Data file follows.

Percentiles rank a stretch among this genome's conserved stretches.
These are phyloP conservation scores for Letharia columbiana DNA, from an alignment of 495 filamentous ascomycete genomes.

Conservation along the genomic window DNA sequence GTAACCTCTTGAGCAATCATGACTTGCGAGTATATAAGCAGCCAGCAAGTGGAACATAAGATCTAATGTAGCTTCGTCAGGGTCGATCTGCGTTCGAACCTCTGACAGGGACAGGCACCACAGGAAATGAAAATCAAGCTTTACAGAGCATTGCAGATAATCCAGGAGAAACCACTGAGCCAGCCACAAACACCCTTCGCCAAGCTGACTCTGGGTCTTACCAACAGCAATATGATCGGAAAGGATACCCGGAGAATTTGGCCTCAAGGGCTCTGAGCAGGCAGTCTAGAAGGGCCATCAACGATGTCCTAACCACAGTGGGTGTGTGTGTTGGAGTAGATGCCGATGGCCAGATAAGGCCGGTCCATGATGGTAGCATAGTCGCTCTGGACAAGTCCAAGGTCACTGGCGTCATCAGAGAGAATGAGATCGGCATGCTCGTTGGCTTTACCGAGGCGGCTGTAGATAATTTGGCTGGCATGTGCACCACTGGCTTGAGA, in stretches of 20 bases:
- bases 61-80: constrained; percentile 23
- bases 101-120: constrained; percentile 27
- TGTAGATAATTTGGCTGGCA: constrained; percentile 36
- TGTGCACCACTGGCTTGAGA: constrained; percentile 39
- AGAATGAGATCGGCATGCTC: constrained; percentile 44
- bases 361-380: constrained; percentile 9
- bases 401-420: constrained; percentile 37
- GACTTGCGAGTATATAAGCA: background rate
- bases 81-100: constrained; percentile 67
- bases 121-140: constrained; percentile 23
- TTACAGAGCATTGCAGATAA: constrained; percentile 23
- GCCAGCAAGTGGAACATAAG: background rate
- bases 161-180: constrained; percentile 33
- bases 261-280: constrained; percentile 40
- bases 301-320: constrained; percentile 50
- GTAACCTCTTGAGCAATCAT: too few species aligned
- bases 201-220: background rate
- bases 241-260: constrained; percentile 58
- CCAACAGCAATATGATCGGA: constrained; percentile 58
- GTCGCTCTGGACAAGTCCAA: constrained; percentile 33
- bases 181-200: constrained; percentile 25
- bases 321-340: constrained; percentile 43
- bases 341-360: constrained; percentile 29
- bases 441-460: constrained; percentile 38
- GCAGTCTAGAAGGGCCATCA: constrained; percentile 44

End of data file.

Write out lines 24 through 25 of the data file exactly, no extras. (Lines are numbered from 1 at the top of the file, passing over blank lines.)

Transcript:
- bases 181-200: constrained; percentile 25
- bases 321-340: constrained; percentile 43